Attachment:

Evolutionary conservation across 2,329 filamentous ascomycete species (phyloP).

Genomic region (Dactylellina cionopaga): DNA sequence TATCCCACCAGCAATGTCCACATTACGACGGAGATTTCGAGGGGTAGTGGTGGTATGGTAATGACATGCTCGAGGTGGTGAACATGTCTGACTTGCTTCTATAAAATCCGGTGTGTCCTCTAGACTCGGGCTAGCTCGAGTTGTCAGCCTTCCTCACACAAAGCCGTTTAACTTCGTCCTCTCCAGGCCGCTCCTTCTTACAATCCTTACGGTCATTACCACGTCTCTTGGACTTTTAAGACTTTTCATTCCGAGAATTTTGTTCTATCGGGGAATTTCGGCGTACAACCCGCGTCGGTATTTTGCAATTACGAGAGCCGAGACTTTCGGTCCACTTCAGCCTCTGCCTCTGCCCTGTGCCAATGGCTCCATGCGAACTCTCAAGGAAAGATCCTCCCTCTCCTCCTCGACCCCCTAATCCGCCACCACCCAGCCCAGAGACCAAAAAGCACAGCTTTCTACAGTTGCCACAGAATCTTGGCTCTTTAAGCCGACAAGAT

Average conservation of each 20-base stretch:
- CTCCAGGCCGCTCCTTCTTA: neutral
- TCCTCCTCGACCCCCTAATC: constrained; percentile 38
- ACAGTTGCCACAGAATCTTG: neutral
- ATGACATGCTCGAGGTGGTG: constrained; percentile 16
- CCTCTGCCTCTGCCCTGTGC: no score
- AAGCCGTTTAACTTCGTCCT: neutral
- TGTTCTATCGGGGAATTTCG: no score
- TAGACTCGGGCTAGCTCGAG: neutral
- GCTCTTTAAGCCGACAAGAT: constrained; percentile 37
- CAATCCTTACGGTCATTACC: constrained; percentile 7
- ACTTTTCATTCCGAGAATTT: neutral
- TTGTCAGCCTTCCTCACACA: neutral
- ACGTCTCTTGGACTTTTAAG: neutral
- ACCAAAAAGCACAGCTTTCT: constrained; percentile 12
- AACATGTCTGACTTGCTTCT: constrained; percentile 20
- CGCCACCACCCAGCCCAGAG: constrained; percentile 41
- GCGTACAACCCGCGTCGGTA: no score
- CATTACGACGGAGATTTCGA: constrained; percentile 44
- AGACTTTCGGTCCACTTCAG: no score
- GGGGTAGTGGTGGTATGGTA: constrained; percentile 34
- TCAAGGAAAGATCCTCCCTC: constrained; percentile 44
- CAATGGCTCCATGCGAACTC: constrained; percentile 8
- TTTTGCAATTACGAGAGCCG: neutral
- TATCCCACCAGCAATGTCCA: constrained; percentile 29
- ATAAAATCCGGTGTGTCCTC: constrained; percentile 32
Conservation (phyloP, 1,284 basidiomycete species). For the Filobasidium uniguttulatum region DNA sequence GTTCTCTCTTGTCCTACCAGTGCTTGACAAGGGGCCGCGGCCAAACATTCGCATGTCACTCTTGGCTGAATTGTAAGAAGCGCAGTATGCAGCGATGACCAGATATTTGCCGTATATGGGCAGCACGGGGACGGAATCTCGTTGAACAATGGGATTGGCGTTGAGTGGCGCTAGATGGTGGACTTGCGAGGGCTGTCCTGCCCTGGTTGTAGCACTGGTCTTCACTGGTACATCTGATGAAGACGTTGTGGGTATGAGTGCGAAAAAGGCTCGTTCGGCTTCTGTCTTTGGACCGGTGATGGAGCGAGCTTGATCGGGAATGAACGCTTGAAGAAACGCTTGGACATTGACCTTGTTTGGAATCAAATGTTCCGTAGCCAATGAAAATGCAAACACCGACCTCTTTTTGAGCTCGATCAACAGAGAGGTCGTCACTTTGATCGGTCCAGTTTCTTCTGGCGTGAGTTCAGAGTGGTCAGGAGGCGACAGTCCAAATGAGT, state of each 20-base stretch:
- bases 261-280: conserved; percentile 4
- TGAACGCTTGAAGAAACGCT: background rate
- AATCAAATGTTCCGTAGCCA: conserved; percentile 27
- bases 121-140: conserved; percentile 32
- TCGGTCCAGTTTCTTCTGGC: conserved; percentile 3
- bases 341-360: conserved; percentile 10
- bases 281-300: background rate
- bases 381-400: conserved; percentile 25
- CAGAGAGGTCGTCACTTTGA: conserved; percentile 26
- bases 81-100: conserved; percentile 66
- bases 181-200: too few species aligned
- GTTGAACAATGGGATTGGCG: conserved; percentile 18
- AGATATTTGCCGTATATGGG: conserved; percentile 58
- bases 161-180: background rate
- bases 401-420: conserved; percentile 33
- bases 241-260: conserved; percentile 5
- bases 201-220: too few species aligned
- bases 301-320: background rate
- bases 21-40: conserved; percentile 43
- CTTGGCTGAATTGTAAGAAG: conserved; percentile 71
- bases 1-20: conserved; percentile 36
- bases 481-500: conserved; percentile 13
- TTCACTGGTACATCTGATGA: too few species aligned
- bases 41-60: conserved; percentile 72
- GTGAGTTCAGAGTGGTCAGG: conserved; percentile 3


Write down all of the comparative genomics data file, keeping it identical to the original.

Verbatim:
Evolutionary conservation across 2,329 filamentous ascomycete species (phyloP).

Genomic region (Dactylellina cionopaga): DNA sequence TATCCCACCAGCAATGTCCACATTACGACGGAGATTTCGAGGGGTAGTGGTGGTATGGTAATGACATGCTCGAGGTGGTGAACATGTCTGACTTGCTTCTATAAAATCCGGTGTGTCCTCTAGACTCGGGCTAGCTCGAGTTGTCAGCCTTCCTCACACAAAGCCGTTTAACTTCGTCCTCTCCAGGCCGCTCCTTCTTACAATCCTTACGGTCATTACCACGTCTCTTGGACTTTTAAGACTTTTCATTCCGAGAATTTTGTTCTATCGGGGAATTTCGGCGTACAACCCGCGTCGGTATTTTGCAATTACGAGAGCCGAGACTTTCGGTCCACTTCAGCCTCTGCCTCTGCCCTGTGCCAATGGCTCCATGCGAACTCTCAAGGAAAGATCCTCCCTCTCCTCCTCGACCCCCTAATCCGCCACCACCCAGCCCAGAGACCAAAAAGCACAGCTTTCTACAGTTGCCACAGAATCTTGGCTCTTTAAGCCGACAAGAT

Average conservation of each 20-base stretch:
- CTCCAGGCCGCTCCTTCTTA: neutral
- TCCTCCTCGACCCCCTAATC: constrained; percentile 38
- ACAGTTGCCACAGAATCTTG: neutral
- ATGACATGCTCGAGGTGGTG: constrained; percentile 16
- CCTCTGCCTCTGCCCTGTGC: no score
- AAGCCGTTTAACTTCGTCCT: neutral
- TGTTCTATCGGGGAATTTCG: no score
- TAGACTCGGGCTAGCTCGAG: neutral
- GCTCTTTAAGCCGACAAGAT: constrained; percentile 37
- CAATCCTTACGGTCATTACC: constrained; percentile 7
- ACTTTTCATTCCGAGAATTT: neutral
- TTGTCAGCCTTCCTCACACA: neutral
- ACGTCTCTTGGACTTTTAAG: neutral
- ACCAAAAAGCACAGCTTTCT: constrained; percentile 12
- AACATGTCTGACTTGCTTCT: constrained; percentile 20
- CGCCACCACCCAGCCCAGAG: constrained; percentile 41
- GCGTACAACCCGCGTCGGTA: no score
- CATTACGACGGAGATTTCGA: constrained; percentile 44
- AGACTTTCGGTCCACTTCAG: no score
- GGGGTAGTGGTGGTATGGTA: constrained; percentile 34
- TCAAGGAAAGATCCTCCCTC: constrained; percentile 44
- CAATGGCTCCATGCGAACTC: constrained; percentile 8
- TTTTGCAATTACGAGAGCCG: neutral
- TATCCCACCAGCAATGTCCA: constrained; percentile 29
- ATAAAATCCGGTGTGTCCTC: constrained; percentile 32
Conservation (phyloP, 1,284 basidiomycete species). For the Filobasidium uniguttulatum region DNA sequence GTTCTCTCTTGTCCTACCAGTGCTTGACAAGGGGCCGCGGCCAAACATTCGCATGTCACTCTTGGCTGAATTGTAAGAAGCGCAGTATGCAGCGATGACCAGATATTTGCCGTATATGGGCAGCACGGGGACGGAATCTCGTTGAACAATGGGATTGGCGTTGAGTGGCGCTAGATGGTGGACTTGCGAGGGCTGTCCTGCCCTGGTTGTAGCACTGGTCTTCACTGGTACATCTGATGAAGACGTTGTGGGTATGAGTGCGAAAAAGGCTCGTTCGGCTTCTGTCTTTGGACCGGTGATGGAGCGAGCTTGATCGGGAATGAACGCTTGAAGAAACGCTTGGACATTGACCTTGTTTGGAATCAAATGTTCCGTAGCCAATGAAAATGCAAACACCGACCTCTTTTTGAGCTCGATCAACAGAGAGGTCGTCACTTTGATCGGTCCAGTTTCTTCTGGCGTGAGTTCAGAGTGGTCAGGAGGCGACAGTCCAAATGAGT, state of each 20-base stretch:
- bases 261-280: conserved; percentile 4
- TGAACGCTTGAAGAAACGCT: background rate
- AATCAAATGTTCCGTAGCCA: conserved; percentile 27
- bases 121-140: conserved; percentile 32
- TCGGTCCAGTTTCTTCTGGC: conserved; percentile 3
- bases 341-360: conserved; percentile 10
- bases 281-300: background rate
- bases 381-400: conserved; percentile 25
- CAGAGAGGTCGTCACTTTGA: conserved; percentile 26
- bases 81-100: conserved; percentile 66
- bases 181-200: too few species aligned
- GTTGAACAATGGGATTGGCG: conserved; percentile 18
- AGATATTTGCCGTATATGGG: conserved; percentile 58
- bases 161-180: background rate
- bases 401-420: conserved; percentile 33
- bases 241-260: conserved; percentile 5
- bases 201-220: too few species aligned
- bases 301-320: background rate
- bases 21-40: conserved; percentile 43
- CTTGGCTGAATTGTAAGAAG: conserved; percentile 71
- bases 1-20: conserved; percentile 36
- bases 481-500: conserved; percentile 13
- TTCACTGGTACATCTGATGA: too few species aligned
- bases 41-60: conserved; percentile 72
- GTGAGTTCAGAGTGGTCAGG: conserved; percentile 3